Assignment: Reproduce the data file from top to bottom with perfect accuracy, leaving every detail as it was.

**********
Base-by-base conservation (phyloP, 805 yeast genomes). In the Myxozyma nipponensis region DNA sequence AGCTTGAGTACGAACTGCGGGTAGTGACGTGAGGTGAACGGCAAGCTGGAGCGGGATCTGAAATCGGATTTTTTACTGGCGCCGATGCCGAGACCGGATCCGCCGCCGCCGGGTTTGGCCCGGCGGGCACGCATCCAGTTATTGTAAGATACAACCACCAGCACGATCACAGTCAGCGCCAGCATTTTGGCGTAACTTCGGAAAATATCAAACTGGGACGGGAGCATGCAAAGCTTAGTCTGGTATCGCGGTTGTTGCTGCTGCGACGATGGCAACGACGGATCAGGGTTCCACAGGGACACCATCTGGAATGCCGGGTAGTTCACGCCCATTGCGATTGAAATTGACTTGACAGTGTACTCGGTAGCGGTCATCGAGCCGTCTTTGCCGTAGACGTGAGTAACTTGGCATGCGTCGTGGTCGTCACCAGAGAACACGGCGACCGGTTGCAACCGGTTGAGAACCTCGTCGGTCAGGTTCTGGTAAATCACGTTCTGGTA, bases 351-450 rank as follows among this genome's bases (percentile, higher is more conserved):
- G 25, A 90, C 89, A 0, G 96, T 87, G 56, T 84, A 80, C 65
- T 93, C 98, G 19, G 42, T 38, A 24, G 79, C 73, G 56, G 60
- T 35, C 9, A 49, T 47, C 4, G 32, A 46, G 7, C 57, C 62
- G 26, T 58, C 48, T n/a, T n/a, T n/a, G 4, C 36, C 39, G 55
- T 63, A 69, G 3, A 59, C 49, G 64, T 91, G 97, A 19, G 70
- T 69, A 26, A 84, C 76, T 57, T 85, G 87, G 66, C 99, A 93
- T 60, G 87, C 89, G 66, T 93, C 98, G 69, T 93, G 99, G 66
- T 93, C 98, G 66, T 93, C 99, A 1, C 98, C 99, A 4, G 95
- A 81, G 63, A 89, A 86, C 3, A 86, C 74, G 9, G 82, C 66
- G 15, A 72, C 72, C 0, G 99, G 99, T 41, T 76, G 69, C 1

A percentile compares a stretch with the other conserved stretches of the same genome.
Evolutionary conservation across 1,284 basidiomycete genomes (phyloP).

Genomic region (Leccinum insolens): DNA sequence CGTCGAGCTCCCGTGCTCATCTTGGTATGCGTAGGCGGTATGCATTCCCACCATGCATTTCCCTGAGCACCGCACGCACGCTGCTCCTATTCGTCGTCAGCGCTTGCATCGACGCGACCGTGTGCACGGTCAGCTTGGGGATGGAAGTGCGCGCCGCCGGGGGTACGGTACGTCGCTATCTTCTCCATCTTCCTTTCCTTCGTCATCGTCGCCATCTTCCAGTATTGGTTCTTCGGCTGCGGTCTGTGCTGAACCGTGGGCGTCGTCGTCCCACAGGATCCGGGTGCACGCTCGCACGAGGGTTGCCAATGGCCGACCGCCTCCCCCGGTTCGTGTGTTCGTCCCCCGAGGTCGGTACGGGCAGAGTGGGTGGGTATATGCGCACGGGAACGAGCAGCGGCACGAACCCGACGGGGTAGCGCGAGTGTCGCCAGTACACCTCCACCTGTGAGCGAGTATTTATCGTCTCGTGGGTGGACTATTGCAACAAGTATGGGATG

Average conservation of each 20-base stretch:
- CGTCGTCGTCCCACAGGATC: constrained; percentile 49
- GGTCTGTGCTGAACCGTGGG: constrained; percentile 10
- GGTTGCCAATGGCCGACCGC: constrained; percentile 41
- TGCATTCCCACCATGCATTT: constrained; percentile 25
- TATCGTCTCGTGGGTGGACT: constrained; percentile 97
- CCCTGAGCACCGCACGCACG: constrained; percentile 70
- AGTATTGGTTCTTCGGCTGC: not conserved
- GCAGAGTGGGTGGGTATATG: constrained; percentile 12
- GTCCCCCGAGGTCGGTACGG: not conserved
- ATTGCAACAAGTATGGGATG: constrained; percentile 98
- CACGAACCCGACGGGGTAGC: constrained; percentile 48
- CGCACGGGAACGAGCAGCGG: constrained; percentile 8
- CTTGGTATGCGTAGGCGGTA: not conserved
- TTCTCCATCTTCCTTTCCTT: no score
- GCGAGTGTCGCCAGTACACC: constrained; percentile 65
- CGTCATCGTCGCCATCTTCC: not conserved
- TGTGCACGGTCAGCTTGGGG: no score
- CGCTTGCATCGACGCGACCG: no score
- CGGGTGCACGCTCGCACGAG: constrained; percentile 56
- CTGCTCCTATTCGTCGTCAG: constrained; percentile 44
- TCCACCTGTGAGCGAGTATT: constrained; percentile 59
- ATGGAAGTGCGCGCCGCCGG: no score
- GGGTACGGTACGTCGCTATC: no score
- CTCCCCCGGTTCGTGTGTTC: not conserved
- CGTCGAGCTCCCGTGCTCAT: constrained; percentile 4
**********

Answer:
Base-by-base conservation (phyloP, 805 yeast genomes). In the Myxozyma nipponensis region DNA sequence AGCTTGAGTACGAACTGCGGGTAGTGACGTGAGGTGAACGGCAAGCTGGAGCGGGATCTGAAATCGGATTTTTTACTGGCGCCGATGCCGAGACCGGATCCGCCGCCGCCGGGTTTGGCCCGGCGGGCACGCATCCAGTTATTGTAAGATACAACCACCAGCACGATCACAGTCAGCGCCAGCATTTTGGCGTAACTTCGGAAAATATCAAACTGGGACGGGAGCATGCAAAGCTTAGTCTGGTATCGCGGTTGTTGCTGCTGCGACGATGGCAACGACGGATCAGGGTTCCACAGGGACACCATCTGGAATGCCGGGTAGTTCACGCCCATTGCGATTGAAATTGACTTGACAGTGTACTCGGTAGCGGTCATCGAGCCGTCTTTGCCGTAGACGTGAGTAACTTGGCATGCGTCGTGGTCGTCACCAGAGAACACGGCGACCGGTTGCAACCGGTTGAGAACCTCGTCGGTCAGGTTCTGGTAAATCACGTTCTGGTA, bases 351-450 rank as follows among this genome's bases (percentile, higher is more conserved):
- G 25, A 90, C 89, A 0, G 96, T 87, G 56, T 84, A 80, C 65
- T 93, C 98, G 19, G 42, T 38, A 24, G 79, C 73, G 56, G 60
- T 35, C 9, A 49, T 47, C 4, G 32, A 46, G 7, C 57, C 62
- G 26, T 58, C 48, T n/a, T n/a, T n/a, G 4, C 36, C 39, G 55
- T 63, A 69, G 3, A 59, C 49, G 64, T 91, G 97, A 19, G 70
- T 69, A 26, A 84, C 76, T 57, T 85, G 87, G 66, C 99, A 93
- T 60, G 87, C 89, G 66, T 93, C 98, G 69, T 93, G 99, G 66
- T 93, C 98, G 66, T 93, C 99, A 1, C 98, C 99, A 4, G 95
- A 81, G 63, A 89, A 86, C 3, A 86, C 74, G 9, G 82, C 66
- G 15, A 72, C 72, C 0, G 99, G 99, T 41, T 76, G 69, C 1

A percentile compares a stretch with the other conserved stretches of the same genome.
Evolutionary conservation across 1,284 basidiomycete genomes (phyloP).

Genomic region (Leccinum insolens): DNA sequence CGTCGAGCTCCCGTGCTCATCTTGGTATGCGTAGGCGGTATGCATTCCCACCATGCATTTCCCTGAGCACCGCACGCACGCTGCTCCTATTCGTCGTCAGCGCTTGCATCGACGCGACCGTGTGCACGGTCAGCTTGGGGATGGAAGTGCGCGCCGCCGGGGGTACGGTACGTCGCTATCTTCTCCATCTTCCTTTCCTTCGTCATCGTCGCCATCTTCCAGTATTGGTTCTTCGGCTGCGGTCTGTGCTGAACCGTGGGCGTCGTCGTCCCACAGGATCCGGGTGCACGCTCGCACGAGGGTTGCCAATGGCCGACCGCCTCCCCCGGTTCGTGTGTTCGTCCCCCGAGGTCGGTACGGGCAGAGTGGGTGGGTATATGCGCACGGGAACGAGCAGCGGCACGAACCCGACGGGGTAGCGCGAGTGTCGCCAGTACACCTCCACCTGTGAGCGAGTATTTATCGTCTCGTGGGTGGACTATTGCAACAAGTATGGGATG

Average conservation of each 20-base stretch:
- CGTCGTCGTCCCACAGGATC: constrained; percentile 49
- GGTCTGTGCTGAACCGTGGG: constrained; percentile 10
- GGTTGCCAATGGCCGACCGC: constrained; percentile 41
- TGCATTCCCACCATGCATTT: constrained; percentile 25
- TATCGTCTCGTGGGTGGACT: constrained; percentile 97
- CCCTGAGCACCGCACGCACG: constrained; percentile 70
- AGTATTGGTTCTTCGGCTGC: not conserved
- GCAGAGTGGGTGGGTATATG: constrained; percentile 12
- GTCCCCCGAGGTCGGTACGG: not conserved
- ATTGCAACAAGTATGGGATG: constrained; percentile 98
- CACGAACCCGACGGGGTAGC: constrained; percentile 48
- CGCACGGGAACGAGCAGCGG: constrained; percentile 8
- CTTGGTATGCGTAGGCGGTA: not conserved
- TTCTCCATCTTCCTTTCCTT: no score
- GCGAGTGTCGCCAGTACACC: constrained; percentile 65
- CGTCATCGTCGCCATCTTCC: not conserved
- TGTGCACGGTCAGCTTGGGG: no score
- CGCTTGCATCGACGCGACCG: no score
- CGGGTGCACGCTCGCACGAG: constrained; percentile 56
- CTGCTCCTATTCGTCGTCAG: constrained; percentile 44
- TCCACCTGTGAGCGAGTATT: constrained; percentile 59
- ATGGAAGTGCGCGCCGCCGG: no score
- GGGTACGGTACGTCGCTATC: no score
- CTCCCCCGGTTCGTGTGTTC: not conserved
- CGTCGAGCTCCCGTGCTCAT: constrained; percentile 4